Bethel Center For The Arts official website

Woodstock.com

MP3: “The Weight” by the Band (live at Woodstock)

MP3: “Somebody To Love” by the Jefferson Airplane (live at Woodstock)

MP3: “Southbound Train” by Mountain (live at Woodstock)

MP3: “Try (Just A Little Bit Harder)” by Janis Joplin (live at Woodstock)

Halloween Pot Luck

Posted in Uncategorized with tags , , , , , , , , on October 30, 2008 by 30daysout

OK, we have a bunch of random stuff that doesn’t fit anywhere so we’ll just throw it up … For your Halloween weekend enjoyment.  Some rough language here; discretion advised. 

MP3: “The Grand Ole Opry (Ain’t So Grand Any More)” by Hank Williams III

MP3: “Woke Up This Morning/Why Do Men Fight?” (live) by Carbon/Silicon with Alabama 3

MP3: “Dalmation” by Nils Lofgren

MP3: “What’s Victoria’s Secret?” by Rick Springfield

MP3: “I Wouldn’t Treat A Dog (The Way You Treated Me)” by Mick Hucknall

MP3: “Can Your Grandpa Rock and Roll Like This?” by Albert Lee

MP3: “You Better Move On” by the Levon Helm Band

MP3: “It’s A Long Way To The Top” by Lucinda Williams

Review: “Imus Ranch Record,” Various Artists

Posted in Review with tags , , , , , , , , , , , , , , , on October 10, 2008 by 30daysout

No matter what you think about radio talk show host Don Imus (I happen to like him and listen to him daily) there is one thing you can’t deny…the guy does alot for kids with cancer and their families. He and his wife, Deidre, run the Imus Ranch in New Mexico, a working cattle ranch where kids with cancer can work with animals and get away from their illness for a little while. He has raised millions of dollars for the ranch in a number of different ways throughout the years and his latest fund-raising effort is the Imus Ranch Record.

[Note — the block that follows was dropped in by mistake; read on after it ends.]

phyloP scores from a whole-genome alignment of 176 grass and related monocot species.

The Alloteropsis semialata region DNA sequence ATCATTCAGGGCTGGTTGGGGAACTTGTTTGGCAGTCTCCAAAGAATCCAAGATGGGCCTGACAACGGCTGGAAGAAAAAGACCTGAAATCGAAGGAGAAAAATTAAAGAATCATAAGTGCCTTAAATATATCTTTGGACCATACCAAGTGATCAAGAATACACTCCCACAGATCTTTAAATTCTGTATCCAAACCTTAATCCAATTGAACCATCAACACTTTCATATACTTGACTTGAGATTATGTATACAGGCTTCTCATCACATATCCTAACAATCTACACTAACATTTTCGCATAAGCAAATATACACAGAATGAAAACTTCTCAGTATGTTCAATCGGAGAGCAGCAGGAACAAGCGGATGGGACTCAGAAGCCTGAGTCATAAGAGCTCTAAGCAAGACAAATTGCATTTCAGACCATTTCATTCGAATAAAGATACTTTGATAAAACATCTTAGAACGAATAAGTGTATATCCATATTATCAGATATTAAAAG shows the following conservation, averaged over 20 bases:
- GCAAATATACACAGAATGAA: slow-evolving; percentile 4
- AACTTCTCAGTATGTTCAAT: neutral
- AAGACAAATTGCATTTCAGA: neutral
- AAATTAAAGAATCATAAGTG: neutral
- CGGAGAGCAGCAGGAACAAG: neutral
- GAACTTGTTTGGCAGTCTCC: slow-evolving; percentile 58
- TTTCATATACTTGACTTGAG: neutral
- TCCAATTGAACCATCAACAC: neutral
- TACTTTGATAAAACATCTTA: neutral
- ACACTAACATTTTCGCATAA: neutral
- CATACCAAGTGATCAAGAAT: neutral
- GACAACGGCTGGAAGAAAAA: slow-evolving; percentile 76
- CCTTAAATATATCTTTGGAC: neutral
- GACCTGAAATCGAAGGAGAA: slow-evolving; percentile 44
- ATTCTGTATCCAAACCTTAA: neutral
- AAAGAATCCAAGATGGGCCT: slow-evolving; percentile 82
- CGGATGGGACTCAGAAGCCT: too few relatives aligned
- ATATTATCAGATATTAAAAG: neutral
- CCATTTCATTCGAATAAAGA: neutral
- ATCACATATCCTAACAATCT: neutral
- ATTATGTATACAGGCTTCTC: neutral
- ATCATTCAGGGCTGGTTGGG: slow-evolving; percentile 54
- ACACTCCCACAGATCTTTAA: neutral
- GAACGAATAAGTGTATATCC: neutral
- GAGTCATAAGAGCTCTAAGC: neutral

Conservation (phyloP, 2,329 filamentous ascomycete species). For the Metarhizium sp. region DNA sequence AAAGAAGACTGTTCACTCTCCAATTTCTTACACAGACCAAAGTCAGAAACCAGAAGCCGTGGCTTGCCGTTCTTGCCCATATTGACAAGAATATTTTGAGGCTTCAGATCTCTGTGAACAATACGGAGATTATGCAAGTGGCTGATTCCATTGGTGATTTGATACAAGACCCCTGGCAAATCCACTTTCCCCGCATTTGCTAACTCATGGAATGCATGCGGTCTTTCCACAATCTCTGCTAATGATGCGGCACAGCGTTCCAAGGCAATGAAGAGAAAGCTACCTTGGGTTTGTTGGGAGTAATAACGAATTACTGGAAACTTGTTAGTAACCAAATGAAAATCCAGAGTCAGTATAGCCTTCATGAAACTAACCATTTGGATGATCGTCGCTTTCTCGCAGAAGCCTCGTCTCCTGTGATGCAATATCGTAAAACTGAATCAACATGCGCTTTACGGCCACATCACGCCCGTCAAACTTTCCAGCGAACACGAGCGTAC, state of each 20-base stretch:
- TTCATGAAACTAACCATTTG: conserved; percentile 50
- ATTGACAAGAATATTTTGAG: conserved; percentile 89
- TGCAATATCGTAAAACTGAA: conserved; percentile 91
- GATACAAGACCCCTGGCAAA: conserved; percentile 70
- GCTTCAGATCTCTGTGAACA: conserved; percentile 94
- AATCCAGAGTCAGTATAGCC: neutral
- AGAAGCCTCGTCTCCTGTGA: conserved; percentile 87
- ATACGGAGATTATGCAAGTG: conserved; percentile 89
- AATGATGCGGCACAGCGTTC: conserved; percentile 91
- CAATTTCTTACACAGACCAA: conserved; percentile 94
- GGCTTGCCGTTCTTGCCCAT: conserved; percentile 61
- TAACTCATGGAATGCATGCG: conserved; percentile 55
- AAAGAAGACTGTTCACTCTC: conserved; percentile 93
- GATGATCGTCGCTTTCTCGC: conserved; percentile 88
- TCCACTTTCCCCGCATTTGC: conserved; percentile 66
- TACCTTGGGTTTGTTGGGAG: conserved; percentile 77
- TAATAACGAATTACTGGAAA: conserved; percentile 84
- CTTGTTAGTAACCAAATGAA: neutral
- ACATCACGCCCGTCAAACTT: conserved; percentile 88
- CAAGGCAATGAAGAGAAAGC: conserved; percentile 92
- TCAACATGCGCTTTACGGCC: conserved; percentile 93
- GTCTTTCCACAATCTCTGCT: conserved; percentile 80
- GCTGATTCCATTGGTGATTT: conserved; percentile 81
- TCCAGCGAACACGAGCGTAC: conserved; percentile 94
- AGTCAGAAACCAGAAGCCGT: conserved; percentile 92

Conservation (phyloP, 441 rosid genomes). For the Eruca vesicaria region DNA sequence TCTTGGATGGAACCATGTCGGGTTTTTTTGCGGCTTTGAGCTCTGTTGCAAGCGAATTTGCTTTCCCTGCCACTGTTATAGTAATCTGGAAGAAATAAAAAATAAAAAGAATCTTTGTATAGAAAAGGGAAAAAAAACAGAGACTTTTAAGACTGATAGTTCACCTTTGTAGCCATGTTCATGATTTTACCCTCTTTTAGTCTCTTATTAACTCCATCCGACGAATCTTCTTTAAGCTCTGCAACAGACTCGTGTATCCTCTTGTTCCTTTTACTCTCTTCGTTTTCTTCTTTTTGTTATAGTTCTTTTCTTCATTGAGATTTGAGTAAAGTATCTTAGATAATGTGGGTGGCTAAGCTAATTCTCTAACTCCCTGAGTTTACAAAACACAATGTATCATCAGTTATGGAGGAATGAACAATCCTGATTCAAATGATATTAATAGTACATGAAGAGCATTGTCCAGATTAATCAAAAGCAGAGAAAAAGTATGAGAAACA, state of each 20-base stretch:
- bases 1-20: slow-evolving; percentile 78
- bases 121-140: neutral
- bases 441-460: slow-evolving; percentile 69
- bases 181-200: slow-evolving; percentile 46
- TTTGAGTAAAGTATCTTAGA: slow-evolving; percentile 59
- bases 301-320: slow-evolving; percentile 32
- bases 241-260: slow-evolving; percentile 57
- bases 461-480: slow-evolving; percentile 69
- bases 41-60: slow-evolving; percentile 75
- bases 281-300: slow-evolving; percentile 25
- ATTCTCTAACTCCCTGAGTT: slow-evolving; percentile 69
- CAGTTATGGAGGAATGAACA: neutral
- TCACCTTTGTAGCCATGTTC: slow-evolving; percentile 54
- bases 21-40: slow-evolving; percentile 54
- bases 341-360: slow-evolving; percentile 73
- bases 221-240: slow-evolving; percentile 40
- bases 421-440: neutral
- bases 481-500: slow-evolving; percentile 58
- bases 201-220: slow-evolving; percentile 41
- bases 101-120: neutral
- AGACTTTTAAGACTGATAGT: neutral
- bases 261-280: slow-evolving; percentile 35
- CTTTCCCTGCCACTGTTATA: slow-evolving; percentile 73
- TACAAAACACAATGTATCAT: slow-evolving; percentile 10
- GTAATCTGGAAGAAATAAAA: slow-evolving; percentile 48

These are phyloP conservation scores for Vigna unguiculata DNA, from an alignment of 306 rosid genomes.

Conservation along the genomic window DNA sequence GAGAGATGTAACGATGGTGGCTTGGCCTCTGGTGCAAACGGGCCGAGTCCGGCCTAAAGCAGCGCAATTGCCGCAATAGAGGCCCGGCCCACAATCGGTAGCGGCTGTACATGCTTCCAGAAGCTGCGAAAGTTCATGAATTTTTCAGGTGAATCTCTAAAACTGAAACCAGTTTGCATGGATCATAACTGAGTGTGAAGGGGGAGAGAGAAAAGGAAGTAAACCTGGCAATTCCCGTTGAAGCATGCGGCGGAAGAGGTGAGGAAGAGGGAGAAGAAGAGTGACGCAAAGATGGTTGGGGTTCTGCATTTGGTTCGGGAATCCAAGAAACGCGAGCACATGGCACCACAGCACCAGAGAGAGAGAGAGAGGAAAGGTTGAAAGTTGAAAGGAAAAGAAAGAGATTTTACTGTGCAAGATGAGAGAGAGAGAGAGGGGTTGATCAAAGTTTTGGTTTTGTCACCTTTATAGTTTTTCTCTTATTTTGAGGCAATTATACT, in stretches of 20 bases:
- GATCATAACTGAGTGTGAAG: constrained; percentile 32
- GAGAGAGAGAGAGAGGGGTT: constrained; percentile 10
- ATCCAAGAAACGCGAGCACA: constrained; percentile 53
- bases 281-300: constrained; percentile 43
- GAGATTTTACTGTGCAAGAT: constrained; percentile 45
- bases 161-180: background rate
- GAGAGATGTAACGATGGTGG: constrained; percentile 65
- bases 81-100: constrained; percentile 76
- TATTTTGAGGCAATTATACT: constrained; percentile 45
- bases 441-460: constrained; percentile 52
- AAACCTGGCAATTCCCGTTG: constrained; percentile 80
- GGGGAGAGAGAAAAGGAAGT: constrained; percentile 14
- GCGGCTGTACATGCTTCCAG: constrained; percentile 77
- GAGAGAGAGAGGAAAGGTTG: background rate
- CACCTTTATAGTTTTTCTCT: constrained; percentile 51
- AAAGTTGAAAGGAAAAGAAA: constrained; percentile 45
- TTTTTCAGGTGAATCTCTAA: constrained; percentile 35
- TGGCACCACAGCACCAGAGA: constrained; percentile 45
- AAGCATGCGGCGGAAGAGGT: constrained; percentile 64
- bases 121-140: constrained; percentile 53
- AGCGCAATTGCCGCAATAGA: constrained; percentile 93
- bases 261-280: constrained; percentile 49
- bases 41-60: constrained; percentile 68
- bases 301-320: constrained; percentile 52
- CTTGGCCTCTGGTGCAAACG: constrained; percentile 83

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Lost Classics! Bobby Charles

Posted in Lost Classics! with tags , , , , , , on June 12, 2008 by 30daysout

Last year, the New Orleans Times Picayune called Bobby Charles a “lost legend.”  That is perhaps the only way to describe Robert “Bobby” Charles Guidry, a coonass who came out of Louisiana in the 1950s and became one of the first important songwriters of the rock and roll era.  Bobby Charles, as he became known, was a recording artist for Chicago blues/R&B label Chess Records but he made his impact as a songwriter: “See You Later Alligator” for Bill Haley & the Comets; “Walking To New Orleans,” one of Fats Domino’s greatest hits; and “(I Don’t Know Why I Love You) But I Do,” for Clarence “Frogman” Henry.